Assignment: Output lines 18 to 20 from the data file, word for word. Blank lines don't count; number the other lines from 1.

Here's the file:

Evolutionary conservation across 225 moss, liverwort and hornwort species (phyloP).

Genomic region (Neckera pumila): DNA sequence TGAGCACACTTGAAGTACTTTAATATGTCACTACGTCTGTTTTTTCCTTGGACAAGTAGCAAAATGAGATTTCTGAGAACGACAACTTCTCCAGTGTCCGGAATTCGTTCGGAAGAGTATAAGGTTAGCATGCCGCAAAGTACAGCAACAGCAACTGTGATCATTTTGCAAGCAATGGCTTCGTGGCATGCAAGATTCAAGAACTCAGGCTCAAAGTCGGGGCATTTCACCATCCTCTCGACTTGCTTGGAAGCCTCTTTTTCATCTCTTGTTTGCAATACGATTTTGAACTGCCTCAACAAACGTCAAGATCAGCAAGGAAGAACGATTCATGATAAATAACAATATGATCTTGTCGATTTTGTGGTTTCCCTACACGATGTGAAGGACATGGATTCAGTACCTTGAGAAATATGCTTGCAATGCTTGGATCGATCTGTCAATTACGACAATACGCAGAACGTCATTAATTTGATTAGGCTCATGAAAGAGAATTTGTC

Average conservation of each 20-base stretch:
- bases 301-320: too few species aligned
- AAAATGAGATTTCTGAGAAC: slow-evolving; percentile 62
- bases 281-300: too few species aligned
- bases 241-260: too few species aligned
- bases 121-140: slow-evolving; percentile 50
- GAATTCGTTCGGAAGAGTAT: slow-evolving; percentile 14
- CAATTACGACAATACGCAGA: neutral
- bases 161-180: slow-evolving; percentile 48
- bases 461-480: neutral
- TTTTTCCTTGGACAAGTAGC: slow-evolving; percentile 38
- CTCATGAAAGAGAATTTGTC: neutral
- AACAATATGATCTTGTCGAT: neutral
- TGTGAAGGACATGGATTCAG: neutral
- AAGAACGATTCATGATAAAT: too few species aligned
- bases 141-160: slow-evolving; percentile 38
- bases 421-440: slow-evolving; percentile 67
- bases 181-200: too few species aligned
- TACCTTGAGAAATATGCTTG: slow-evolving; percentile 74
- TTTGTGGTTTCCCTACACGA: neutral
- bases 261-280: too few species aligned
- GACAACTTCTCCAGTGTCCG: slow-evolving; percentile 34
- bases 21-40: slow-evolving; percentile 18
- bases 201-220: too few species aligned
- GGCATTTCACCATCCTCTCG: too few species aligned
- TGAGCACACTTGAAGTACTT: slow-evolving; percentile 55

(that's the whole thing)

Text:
- bases 141-160: slow-evolving; percentile 38
- bases 421-440: slow-evolving; percentile 67
- bases 181-200: too few species aligned